Review Of Selected Operations At Joliet Army Ammunition Plant 8-159896 f UNITED STATES GENERAL ACCOUNTING OFFICE DEFENSE DIVISION B-159896 Dear Mr. Secretary: The General Accounting Office recently completed a review of I o~~~~o,ns at_the.Joliet Army Ammunition Plant (J&II'), Joliet, v. /WY Illinois, a Government-owned installation operated by Uniroyal, Inc., under cost-plus-fixed-fee contract DA-11-173-AMC-62(A). The Army @.)(1d/ $Ammunition Procurement and Supply Agency (APSA) has management responsibility for the activities of JaP'and is also a tenant activity at JAAP. Contract -62(A) is administered by the Commanding Officer of JAAP, who also acts,as the Contracting Officer's Repre- sentative (COR). During our review,we identified several aspects of Uniroyal's operations where costs could be reduced by as much as $615,000 annually. These were: 411 the use of economic order quantity techniques in managing the maintenance, repair and operations inventory; and, (2) better utilization or elimination of certain t indirect labor, namely, warehousemen, laundry operators, fire- i fighters and medical personnel. Uniroyal was in general agreement with our observations, revising its procedures to include the application of economic order quantity techniques and initiating action to improve the utilization of warehousemen and laundry operators. with respect to the firefighters and medical personnel, the contractor indicated that further review would be made and appropriate corrective actions taken. We identified other areas where annual operating costs could possibly be reduced significantly. These included (1) motor pool operations, (2) operation of oleum producing facilities, and (3) funding of capital items. These matters were discussed with APSA officials and their comments are noted below, as appropriate. BOTENTIAL SAVINGS IN MOTORPOOL OPERATIONS At the time of our review, both the COR and Uniroyal motor pools were providing on-call chauffeur service to O'Hare Lnterna- tional Airport, about 65 miles from JAAP. 'Pick-up and delivery 50 TH ANNIVERSARY 4921- 1971 points which could be at JAAI?, a local motel or at the travelers residences, as well as the time of pick-up, are at the discretion of the travelers. Commercial limousine service between Joliet and O'Hare is limited to two round trips daily except weekends. It appears that the present commercial service may not be adequate for &zcommodating APSI travelers. Based on our analysis of data available, it appears that significant savings may be realized, with Little or no degradation in service to travelers, if a scheduled vehicle service were to be substituted for the on-call service now being provided. Records were not available showing the total annual mileage driven between JAAl? and O'Hare but, based on tests of available data for selected periods, we projected the mileage at about 500,000 annually. AI?% has estimated that the cost of the chauffeur service at about 38-3/4 cents a mile; therefore, we estimated the total cost of the . on-call chauffeur service to O'Hare approximates $194,000 a year. tJe believe that the use of sedans on a scheduled basis, with reimbursements for local travel to specified pickup points, would result in satisfactory service for routine travel requirements at substantially reduced costs. For example, five round trips a day, 7 days a week would cos t about $37,000 annually or about $157,000 less than the on-call chauffeur service. This savings would be reduced somewhat by the cost of travel (taxi or privately-owned vehicles) to and from pickup points. Also, when necessary, the service could be supplemented by available commercial limousine service. We discussed our findings with fZSA officials and they subse- quently conducted a study from which they concluded that the cost of commercial service exceeded the cost of the JAAF on-call chauffeur service. The APSA study, based on selected trips made during June, July, and August 1970, is summarized below, followed by our evaluation. Cost of commercial service Transportation fares (including taxi-cab fares to pick-up/delivery points) $18,700a Increased lost productive time and per diem (in excess of costs of using on- call chauffeur service) 25,700 Total commercial service 44,400 Cost of JAAP on-call chauffeur service 34,700 Cost of commercial service in excess of on-call chauffeur service $ 9,700 aIncludes cost of taxicab between residence and airport if limousine service was not convenient. -2- Based on this study of the cost of commercial service, APSA concluded that it was not economically practical for JaAP to provide its own regularly scheduled service. We believe that APSA overestimated the overall cost of commer- cial service and did not adequately consider the economies of providing regularly scheduled service supplemented by commercial service. Furthermore, in its study - --@SA overestimated the per mile cost of taxi fares; as a result, the cost of commercial transportation fares were overestimated by $3,600. --APSA estimated the cost of additional lost productive time and per diem on the assumption that under the JAAP chauffeur service all travel began and terminated at times that held these costs to the absolute minimum. This assumption, however, was not realistic. For example, we noted that only 8 percent of the trips to O'Hare included in the &PSA study originated on the JAAP post; the remaining 92 percent originated off-post, usually at the residence of the travelers, indicating that the travelers were not engaged in productive work at the time their travel began. Conclusion and recommendation We believe that the costs of transporting travelers to Q'Hare Airport may be significantly reduced by replacing the on-call chauffeur service with regularly scheduled service supplemented by commercial limousine service, if necessary. Unlike commercial transportation (the only alternative considered by APSA in its study), regularly scheduled service by JAAP would be controlled by APSA and could be scheduled during predominate travel times. In view of the results of our limited review, and the limitations of the APSA study, we recommend that the Secretary direct APSA to &.u 17 /reexamine the feasibility of providing regular schedule service to O'Hare instead of the on-call chauffeur service. POSSIBLE SAVINGS THROUGHUNIROYAL OPERATION OF OLEUMFACILITIES As directed by the Army, Uniroyal purchases oleum, a chemical used in the manufacture of TNI, from Wilson Pharmaceutical and Chemical Corporation under a negotiated cost-plus-fixed-fee sub- contract. Wilson produced the oleum in Government-owned facilities located within the JAAP complex and adjacent to acid producing facilities operated by Uniroyal, Wilson also sells spent acid from -3- . the Uniroyal manufacturing process in return for a portion of the net profits from those sales. On the basis of 1970 requirements, we estimated that the overall cost of TNT production at JAAP can be reduced by over $400,000 annually if the Secretary of the Army would terminate the lease with Wilson ) permit Uniroyal to operate the presently leased oleum facilities, and if Uniroyal marketed its own spent acid, Leased oleum facilities The Department of the Army leased the three oleum producing units to a commercial chemical company in 1959, when the facilities were in standby,, In 1962, the lessee advised the Army that it could no longer carry on operations and the parties terminated the lease. In March 1964, Wilson and the Army (Corps of Engineers1 executed a lease for the oleum units. The lease provided that Wilson was to operate one unit for commercial production of sulphuric acid and maintain two units in standby. The parties agreed to a lease,period of 5 years effective September 15, 1964. The agreement provided Wilson with an option to renew the lease for three successive 5-year periods and, in 1969, Wilson exerc,ised its option for an additional 5 years. The lease, and the provisions of 10 U.S. C. 2667 (b)(3) and (4) permit the Secretary of the Army to terminate the agreement by giving 30 days written notice to the lessee. The terms of the contract between Uniroyal and Wilson (see below) also permit termination whenever the contracting officer under the prime contract determines that such action is in the best interests of the Government. Army directed purchase of oleum In 1965, Uniroyal indicated an interest in operating the leased facilities to produce oleum needed for the production of TNT and APSA considered terminating the lease with Wilson. In lieu of terminating, however, the Army directed Uniroyal to purchase oleum from Wilson to the extent of the latter's production capacity. Uniroyal and Wilson negotiated a CPFF subcontract which provided that Wilson would sell its oleum production to Uniroyal and would market spent acid for Uniroyal. The current subcontract specifies fees to Wilson of $0.50 a ton for delivered oleum and 25 percent of the net profit from sales of spent acid. Additionally, Wilson's reimbursed operating costs include fire insurance premiums which amounted to about $14,200 annually. The insurance premiums, fees on delivered oleum, and profit on acid sales are ultimately charged to the Government under the CPFF prime contract -62(A). -4- New facilities As part of a plant modernization program, Uniroyal had submitted proposals for construction of two new oleum and sulphuric acid producing plants. On June 30, 1970, the Army awarded a contract for construction of the first of the two plants which will be operated by Uniroyal. These will eventually replace the older inefficient facilities presently operated by Wilson. During our review, Uniroyal officials indicated that they were still interested in operating the oleum producing facilities leased to Wilson. Uniroyal officials stated that the capacity of the new plant, which is expected to be operational in June 1972, will not be sufficient to provide enough oleum to satisfy expected maximum TNT requirements. Therefore, until a second plant is constructed and operational, Uniroyal will continue to purchase oleum from Wilson under the existing subcontract. At the time of our review, we estimated that, on the basis of 1970 oleum requirements, JAAP operating costs could be reduced by as much as $467,000 annually if Uniroyal operated the JAti oleum faci- lities during the modernization period. The estimated savings in operating costs consisted of the Wilson share of net profits from the sale of spent acid ($323,500), Wilson fees on oleum ($129,300) and reimbursements for the cost of fire insurance premiums included in Wilson's costs ($14,200). The cost of administering the lease agreement and the subcontract with Wilson would also be eliminated. In response to our inquiry, APSA stated that it would not attempt to alter the existing arrangement. ABA pointed out that new oleum facilities were planned for JAM? and Uniroyal would require a decreasing quantity of oleum from Wilson through 1973. APSA further commented that it believed that the Uniroyal fees plus its cost of a sales force and developing a market for the spent acid would equal or exceed the Wilson fee. Conclusions and recommendations The current lease agreement with Wilson was negotiated on the basis of utilization of the facilities for commercial production of sulphuric acid rather than for the production of oleum. When Uniroyal expressed an interest in the facilities, in 1965, Wilson offered to produce the oleum. The production of oleum for TNT, however, is an integral part of the explosives manufacturing operations now managed by Uniroyal. It would therefore appear that, from the standpoint of both effective management and reduced costs, Uniroyal should be operating the oleum -5- facilities, Furthermore, upon completion of the new oleum production facilities in June 1972, there will be two contractors producing the same product (oleum) at the same location unless Wlson's lease is terminated. Operating the old oleum facilities would be a relatively minor expansion of the Uniroyal management of JAAP. The Uniroyal fee is paid primarily on the basis of the quantity of end products accepted, not on the quantity of ingredients manufactured. Therefore, in our opinion, transfer of operating responsibilities should not result in a significant increase in fees to Uniroyal. Also, it appears to us that Uniroyal should be able to effectively develop markets for spent acid since it is in the chemical industry. We recommend that the Secretary of the Army review the present contractual arrangement for producing oleum and consider our findings along with the future operating potential of JAAP. Further, in the absence of any compelling reasons to continue the current arrangement, and, if appropriate, we recommend that the Secretary consider termi- nation of the lease agreement &th Wilson and permit Uniroyal to assume responsibility for operating the old oleum facilities. FUNDING RESTRICTIONS PREVENTED REDUCTION IN OPERATING COSTS During our review we noted several instances in which funding restrictions had been instrumental in preventing Uniroyal from making capital improvements that were economically justified. Since 1966, Uniroyal has leased trailer complexes for use as administrative offices and employee change-house locker facilities. The trailers were leased under contracts which permitted a portion of the rental payments to be applied toward purchase of the trailers. Our review disclosed that it was economically advantageous to purchase the trailers rather than to aontinue paying rentals. For example, the rentals paid for one complex had exceeded the purchase price by $4,800. In another instance, an expenditure of $ll,SOO to purchase trailers would have eliminated future rental costs of about $20,000 annually. We also noted that the Defense Contract Audit Agency (DCAA) issued two reports in February 1969, stating that the installation of modern laundry equipment and automatic car wash equipment could reduce operating costs by about $267,000 annually. In both instances, DCAA stated that savings would begin to be realized during the first year of operations. -6- Uniroyal officials and the COR agreed that purchasing the trailers, the laundry equipment and automatic car wash equipment would reduce operating costs, but that funding restrictions had precluded procure- ment. They stated that the trailers are considered to be real prop- erty, and since funds for acquisition of real property are limited, they have been unable to obtain approval to procure the trailers. after receiving the'DCAA reports, Uniroyal requested funds for purchasing laundry and automatic car wash equipment, but in September 1969, ABA returned the requests stating previously approved purchases of other equipment would have to be withdrawn before the requests for the laundry equipment and automatic car wash equipment could be considered. New requests had not been submitted at the time of our review; however, Uniroyal personnel and the COR stated that revised requests for funds would be submitted. Conclusions and recommendation In our opinion, investment decisions should be based primarily on the ability to recover costs and realize future savings, not on the technicalities of funding procedures. We believe it would have been economically advantageous to approve the purchase of the trailers, laundry equipment and automatic car wash. We, therefore, recommend that the Secretary take action to permit capital improvements when they result in the reduction of current operating costs and the rapid recovery of investment. We would appreciate your views on the matters presented in this report as well as advice as to any actions taken or contemplated by the Department on the matters discussed. Copies of this letter are being sent to the Commanding General, Army Materiel Command, and the Regional Manager of the Defense Contract Audit Agency, Chicago, Illinois. Sincerely yours, I acccl Director The Honorable The Secretary of the Army -7-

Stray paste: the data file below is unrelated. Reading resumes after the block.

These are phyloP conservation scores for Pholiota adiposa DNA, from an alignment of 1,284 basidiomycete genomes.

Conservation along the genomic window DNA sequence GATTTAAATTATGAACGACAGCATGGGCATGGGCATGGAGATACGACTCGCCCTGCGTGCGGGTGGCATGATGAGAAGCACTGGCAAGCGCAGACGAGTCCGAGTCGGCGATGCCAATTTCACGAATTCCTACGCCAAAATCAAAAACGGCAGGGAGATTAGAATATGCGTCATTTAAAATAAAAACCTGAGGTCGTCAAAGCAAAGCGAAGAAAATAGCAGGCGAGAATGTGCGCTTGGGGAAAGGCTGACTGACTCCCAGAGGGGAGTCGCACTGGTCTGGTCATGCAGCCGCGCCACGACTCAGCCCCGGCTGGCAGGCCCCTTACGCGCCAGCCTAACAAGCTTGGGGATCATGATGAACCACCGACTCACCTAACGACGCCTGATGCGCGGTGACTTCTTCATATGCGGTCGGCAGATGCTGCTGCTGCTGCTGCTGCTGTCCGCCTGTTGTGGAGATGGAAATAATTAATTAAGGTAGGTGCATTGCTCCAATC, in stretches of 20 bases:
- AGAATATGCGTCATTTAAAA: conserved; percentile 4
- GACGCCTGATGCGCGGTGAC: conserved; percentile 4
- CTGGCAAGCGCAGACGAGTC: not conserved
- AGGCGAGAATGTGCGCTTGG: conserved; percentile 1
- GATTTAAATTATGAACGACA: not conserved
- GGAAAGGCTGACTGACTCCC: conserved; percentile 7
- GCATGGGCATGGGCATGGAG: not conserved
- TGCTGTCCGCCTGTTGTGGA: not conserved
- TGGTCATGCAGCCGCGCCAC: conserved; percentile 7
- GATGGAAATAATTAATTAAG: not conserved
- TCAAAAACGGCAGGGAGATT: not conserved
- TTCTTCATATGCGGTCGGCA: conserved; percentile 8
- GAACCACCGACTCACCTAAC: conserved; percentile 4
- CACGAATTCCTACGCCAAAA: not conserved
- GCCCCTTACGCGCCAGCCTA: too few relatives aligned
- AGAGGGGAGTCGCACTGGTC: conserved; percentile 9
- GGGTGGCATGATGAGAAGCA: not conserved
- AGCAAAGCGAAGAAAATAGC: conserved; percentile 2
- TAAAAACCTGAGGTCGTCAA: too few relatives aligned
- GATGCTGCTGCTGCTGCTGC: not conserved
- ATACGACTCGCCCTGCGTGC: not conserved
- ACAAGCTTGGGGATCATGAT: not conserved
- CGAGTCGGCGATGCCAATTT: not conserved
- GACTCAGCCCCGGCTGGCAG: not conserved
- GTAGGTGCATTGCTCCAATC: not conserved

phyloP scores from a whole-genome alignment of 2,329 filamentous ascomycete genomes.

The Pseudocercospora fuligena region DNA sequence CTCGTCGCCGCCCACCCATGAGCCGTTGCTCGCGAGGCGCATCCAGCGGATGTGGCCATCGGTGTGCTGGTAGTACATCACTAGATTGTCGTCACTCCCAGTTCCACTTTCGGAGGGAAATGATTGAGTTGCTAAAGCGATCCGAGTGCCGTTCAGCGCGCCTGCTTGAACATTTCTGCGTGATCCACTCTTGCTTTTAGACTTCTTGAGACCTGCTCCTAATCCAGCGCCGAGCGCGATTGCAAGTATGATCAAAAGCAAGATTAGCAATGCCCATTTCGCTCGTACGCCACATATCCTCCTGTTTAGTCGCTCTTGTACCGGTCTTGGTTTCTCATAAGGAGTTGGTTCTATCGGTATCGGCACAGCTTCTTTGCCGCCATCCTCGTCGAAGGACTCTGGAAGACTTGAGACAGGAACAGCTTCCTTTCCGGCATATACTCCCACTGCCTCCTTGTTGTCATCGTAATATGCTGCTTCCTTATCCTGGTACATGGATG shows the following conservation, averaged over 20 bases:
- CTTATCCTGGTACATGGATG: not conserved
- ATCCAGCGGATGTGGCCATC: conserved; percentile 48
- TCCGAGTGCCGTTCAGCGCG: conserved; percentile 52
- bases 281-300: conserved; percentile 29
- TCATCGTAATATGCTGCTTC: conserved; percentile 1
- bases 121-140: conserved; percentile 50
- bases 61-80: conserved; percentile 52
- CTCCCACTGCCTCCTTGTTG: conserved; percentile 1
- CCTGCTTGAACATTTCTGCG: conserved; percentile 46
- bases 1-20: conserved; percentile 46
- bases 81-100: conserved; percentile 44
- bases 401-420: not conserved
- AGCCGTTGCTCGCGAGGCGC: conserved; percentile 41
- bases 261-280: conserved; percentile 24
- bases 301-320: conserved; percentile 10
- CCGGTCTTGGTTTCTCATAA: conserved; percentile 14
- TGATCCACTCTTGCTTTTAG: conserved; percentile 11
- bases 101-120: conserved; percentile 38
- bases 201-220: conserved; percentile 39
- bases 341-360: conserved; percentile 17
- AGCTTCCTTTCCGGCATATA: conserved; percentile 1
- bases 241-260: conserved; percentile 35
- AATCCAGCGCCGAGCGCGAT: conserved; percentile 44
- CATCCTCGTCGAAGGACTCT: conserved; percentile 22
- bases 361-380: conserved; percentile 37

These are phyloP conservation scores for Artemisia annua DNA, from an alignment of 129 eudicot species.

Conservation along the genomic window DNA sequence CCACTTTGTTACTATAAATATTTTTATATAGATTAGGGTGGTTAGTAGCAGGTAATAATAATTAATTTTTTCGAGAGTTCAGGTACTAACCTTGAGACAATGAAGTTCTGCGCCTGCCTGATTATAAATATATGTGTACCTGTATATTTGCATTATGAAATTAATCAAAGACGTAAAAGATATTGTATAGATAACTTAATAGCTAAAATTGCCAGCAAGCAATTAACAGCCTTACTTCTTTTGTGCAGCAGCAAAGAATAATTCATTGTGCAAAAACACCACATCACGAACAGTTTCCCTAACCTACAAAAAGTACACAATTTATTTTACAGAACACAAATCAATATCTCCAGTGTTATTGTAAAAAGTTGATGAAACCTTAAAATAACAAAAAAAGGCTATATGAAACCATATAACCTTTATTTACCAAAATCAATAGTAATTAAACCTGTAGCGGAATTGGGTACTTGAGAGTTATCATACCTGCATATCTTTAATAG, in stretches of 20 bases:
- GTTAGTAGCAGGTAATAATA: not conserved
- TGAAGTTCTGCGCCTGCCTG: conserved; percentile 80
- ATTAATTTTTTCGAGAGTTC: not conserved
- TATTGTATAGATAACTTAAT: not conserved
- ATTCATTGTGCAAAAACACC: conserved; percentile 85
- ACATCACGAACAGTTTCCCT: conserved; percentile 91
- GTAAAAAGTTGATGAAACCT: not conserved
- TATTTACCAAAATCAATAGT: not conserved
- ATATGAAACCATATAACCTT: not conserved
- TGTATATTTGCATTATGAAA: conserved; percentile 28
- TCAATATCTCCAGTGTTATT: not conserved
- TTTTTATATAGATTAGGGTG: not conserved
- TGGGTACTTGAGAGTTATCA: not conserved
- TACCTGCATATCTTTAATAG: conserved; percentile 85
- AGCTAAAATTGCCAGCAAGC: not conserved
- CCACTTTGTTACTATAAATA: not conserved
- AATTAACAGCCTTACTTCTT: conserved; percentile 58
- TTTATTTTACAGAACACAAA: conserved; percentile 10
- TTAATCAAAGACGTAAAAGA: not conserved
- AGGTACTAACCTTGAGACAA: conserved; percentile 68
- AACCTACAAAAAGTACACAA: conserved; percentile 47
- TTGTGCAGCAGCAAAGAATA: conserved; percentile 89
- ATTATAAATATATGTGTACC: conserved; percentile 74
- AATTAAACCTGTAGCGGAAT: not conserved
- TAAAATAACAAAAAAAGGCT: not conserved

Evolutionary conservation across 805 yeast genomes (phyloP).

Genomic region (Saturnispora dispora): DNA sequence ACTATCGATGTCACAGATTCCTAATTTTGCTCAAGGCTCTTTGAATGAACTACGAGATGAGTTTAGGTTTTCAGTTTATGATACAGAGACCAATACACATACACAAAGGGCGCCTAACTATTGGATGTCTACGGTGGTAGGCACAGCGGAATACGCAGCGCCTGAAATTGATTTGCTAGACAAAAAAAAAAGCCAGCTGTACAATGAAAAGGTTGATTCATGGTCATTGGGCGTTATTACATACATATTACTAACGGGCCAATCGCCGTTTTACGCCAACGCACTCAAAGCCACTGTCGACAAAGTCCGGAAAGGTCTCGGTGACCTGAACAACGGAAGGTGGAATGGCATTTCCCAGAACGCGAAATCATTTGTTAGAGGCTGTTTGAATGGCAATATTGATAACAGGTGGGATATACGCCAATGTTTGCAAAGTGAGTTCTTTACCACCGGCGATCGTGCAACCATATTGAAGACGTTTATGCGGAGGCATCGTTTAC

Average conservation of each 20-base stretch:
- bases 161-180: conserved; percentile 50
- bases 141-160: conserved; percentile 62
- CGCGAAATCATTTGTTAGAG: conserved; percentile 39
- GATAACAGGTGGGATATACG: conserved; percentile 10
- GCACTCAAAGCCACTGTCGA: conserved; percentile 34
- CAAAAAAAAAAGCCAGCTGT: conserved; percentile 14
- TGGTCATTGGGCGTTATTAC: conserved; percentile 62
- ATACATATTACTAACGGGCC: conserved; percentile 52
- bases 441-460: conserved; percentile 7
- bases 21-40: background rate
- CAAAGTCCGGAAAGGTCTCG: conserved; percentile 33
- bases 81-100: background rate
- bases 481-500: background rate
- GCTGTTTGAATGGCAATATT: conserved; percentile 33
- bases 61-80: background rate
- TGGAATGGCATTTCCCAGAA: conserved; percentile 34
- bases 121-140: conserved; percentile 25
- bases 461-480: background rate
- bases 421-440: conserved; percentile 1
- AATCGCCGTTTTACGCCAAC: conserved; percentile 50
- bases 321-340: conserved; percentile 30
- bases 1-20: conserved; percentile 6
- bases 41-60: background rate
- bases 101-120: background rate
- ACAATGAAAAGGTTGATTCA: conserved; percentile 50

Review of Selected Operations at Joliet Army Ammunition Plant
Published by the Government Accountability Office on 1971-04-22.
Below is a raw (and likely hideous) rendition of the original report. (PDF)